Create a Turning Point in Your Career through Humanitarian Dentistry

Oct 29, 2014 No Comments by

AN AWARD-WINNING DENTIST SHARES HIS STORY AND TIPS OF HOW TO SERVE AROUND THE WORLD. 

Dr. Sherwin Shinn of Seattle, Washington, has spent the past 24 years dedicating a large portion of his life to humanitarian dentistry. Subsequently, he has traveled to more than 40 countries on 70-plus outreach trips, averaging about four trips per year. Because of his philanthropic efforts, Shinn has been recognized with such accolades as the Washington State Dental Association Citizen of the Year Award (2003), the National Jefferson Award (2007) Advancing Global Health Award, and most recently, the 2013 American Dental Association (ADA) Humanitarian Award.

When Dr. Shinn talks about his humanitarian work, he often describes it as a true “turning point” in his life. That’s because after he embarked down this philanthropic road, his life was never the same again. It all started in 1989, when Dr. Shinn was approaching his milestone 40th birthday. As his birthday drew closer, Dr. Shinn found himself questioning his life’s purpose. Until then, Dr. Shinn had worked hard to establish a life that he had always envisioned: he had a viable dentistry practice, a wonderful family, a beautiful home with all the ‘toys’ he could possibly imagine. He really did have everything. Yet, something nagged at him. Should he be doing more with his life?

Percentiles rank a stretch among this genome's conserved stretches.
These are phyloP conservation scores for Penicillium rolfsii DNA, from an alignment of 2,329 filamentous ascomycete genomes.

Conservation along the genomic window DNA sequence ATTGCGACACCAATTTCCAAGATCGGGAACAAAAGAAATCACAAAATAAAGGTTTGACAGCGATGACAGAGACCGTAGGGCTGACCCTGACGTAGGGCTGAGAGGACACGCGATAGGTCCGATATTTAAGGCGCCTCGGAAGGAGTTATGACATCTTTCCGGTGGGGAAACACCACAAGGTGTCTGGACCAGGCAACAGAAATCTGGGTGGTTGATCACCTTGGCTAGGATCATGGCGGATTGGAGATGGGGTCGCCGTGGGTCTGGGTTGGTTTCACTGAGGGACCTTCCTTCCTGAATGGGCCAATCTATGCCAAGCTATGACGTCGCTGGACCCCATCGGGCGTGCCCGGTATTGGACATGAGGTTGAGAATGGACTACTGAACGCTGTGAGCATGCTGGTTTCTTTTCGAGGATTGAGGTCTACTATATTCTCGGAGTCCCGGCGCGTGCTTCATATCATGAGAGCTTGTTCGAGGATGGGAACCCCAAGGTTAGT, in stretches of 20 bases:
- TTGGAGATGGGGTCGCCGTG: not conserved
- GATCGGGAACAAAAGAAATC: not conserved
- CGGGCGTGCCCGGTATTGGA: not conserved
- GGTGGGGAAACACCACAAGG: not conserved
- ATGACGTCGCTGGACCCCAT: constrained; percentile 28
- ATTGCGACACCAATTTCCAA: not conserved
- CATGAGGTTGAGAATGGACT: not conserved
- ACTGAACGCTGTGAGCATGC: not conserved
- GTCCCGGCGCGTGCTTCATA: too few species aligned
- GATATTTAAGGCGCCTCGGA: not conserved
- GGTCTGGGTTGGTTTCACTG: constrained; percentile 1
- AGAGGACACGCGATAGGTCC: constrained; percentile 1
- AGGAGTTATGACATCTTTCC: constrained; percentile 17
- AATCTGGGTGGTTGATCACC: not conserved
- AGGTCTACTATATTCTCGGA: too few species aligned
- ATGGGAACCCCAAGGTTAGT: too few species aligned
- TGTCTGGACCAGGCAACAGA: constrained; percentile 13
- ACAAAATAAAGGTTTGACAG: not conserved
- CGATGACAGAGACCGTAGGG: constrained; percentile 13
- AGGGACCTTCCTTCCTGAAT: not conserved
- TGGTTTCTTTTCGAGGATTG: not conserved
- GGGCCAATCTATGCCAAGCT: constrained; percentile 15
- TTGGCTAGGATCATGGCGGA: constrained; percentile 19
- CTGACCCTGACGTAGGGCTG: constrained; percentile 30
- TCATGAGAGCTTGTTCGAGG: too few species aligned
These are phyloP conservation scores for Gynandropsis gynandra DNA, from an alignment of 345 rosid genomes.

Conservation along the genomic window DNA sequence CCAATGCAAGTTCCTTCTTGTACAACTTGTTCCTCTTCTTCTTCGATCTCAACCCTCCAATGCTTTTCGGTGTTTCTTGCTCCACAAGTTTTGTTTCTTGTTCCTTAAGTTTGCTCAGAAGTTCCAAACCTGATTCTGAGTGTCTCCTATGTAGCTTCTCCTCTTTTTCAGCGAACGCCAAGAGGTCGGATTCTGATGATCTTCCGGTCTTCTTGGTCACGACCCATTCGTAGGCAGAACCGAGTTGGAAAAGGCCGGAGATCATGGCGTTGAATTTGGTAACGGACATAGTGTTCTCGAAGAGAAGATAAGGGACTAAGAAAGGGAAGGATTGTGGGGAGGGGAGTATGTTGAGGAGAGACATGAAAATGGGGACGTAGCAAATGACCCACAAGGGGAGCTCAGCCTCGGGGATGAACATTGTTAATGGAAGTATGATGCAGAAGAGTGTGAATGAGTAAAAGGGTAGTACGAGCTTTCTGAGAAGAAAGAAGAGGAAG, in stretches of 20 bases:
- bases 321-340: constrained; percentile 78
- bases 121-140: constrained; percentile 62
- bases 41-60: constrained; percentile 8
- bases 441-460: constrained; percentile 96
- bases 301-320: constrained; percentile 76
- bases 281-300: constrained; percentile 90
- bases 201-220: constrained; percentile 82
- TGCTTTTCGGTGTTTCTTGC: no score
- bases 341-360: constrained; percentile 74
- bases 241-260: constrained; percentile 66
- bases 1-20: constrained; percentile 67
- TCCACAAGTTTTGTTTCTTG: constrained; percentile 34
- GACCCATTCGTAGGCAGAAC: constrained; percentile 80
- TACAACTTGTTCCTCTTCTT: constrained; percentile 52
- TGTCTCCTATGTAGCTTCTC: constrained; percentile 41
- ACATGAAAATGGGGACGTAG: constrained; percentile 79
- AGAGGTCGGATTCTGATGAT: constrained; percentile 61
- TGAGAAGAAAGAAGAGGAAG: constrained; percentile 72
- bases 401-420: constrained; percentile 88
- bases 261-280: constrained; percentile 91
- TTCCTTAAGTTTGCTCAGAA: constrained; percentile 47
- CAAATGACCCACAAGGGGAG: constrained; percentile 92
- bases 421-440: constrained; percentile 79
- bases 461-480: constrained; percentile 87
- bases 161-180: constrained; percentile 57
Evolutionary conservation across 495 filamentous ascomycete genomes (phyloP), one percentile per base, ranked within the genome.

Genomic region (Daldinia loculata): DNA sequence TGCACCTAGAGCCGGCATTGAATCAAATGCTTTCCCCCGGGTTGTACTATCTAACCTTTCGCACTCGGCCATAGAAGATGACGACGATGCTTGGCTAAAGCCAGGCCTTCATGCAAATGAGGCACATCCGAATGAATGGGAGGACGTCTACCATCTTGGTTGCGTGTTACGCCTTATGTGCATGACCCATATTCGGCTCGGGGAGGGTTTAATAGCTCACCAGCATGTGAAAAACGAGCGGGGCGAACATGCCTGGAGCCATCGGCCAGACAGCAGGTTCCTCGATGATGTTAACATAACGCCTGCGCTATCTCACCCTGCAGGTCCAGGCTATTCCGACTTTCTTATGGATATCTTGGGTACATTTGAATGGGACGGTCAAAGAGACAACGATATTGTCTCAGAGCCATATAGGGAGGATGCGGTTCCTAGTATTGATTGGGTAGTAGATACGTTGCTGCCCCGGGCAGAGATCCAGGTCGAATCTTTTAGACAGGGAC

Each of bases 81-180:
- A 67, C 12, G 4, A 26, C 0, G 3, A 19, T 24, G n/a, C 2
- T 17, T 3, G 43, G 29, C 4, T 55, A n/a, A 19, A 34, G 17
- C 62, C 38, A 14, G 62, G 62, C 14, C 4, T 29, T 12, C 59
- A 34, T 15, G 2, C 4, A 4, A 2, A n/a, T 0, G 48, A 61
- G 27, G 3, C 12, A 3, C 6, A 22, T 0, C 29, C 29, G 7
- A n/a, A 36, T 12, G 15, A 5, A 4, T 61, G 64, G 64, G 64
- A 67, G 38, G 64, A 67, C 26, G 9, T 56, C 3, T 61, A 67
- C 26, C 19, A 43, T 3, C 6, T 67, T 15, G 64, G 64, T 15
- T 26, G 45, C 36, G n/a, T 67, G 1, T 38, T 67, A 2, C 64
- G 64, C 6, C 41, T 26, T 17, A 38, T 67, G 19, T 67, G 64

Dr Shinn receives ADA award picDuring that time of reflection, Dr. Shinn recalled the dreams of his childhood. Sure, he always wanted to be a dentist—he wanted to help raise people’s self-esteem by giving them smiles to be proud of, just like his dentist had done. However, Dr. Shinn also wanted a life of adventure. Growing up, Shinn’s next-door neighbor was the legendary James (Jim) W. Whittaker—the famed mountaineer who was the first American to scale the treacherous cliffs of Mount Everest and reach the summit. As a teenager, Dr. Shinn did all sorts of jobs and chores for Whittaker just to hear about his Himalayan experiences. “I just fell in love with his sense of adventure,” Dr. Shinn explained. “I always wanted to be like Jim Whittaker.”

So, at the age of 40 years old, Dr. Shinn decided to do just that. He enlisted a group of likeminded climbing friends and started to plan an adventure of a lifetime to the Himalayas. At first, everyone was excited, but then (as things often go), the departure date neared and everyone else backed out for one reason or another. Dr. Shinn was not about to let this opportunity pass him by, so he decided to go to Nepal solo. “I just wanted to do it so badly,” Dr. Shinn explained. “I wasn’t going to let anything stand in my way.”

Six Weeks in Nepal
In 1990, Dr. Shinn embarked on his adventure. He caught a plane to Nepal—the “roof of the world” where eight of the world’s tallest mountains are located—and spent a total of six weeks hiking, climbing, and living amongst the region’s native people, the Sherpas. While there, Shinn was transported to another realm and totally forgot about his life at home—he was now Sherwin Shinn the adventurer and mountaineer! He was having the time of his life in this magical land, living out the dreams of his childhood. It was truly a vacation of a lifetime.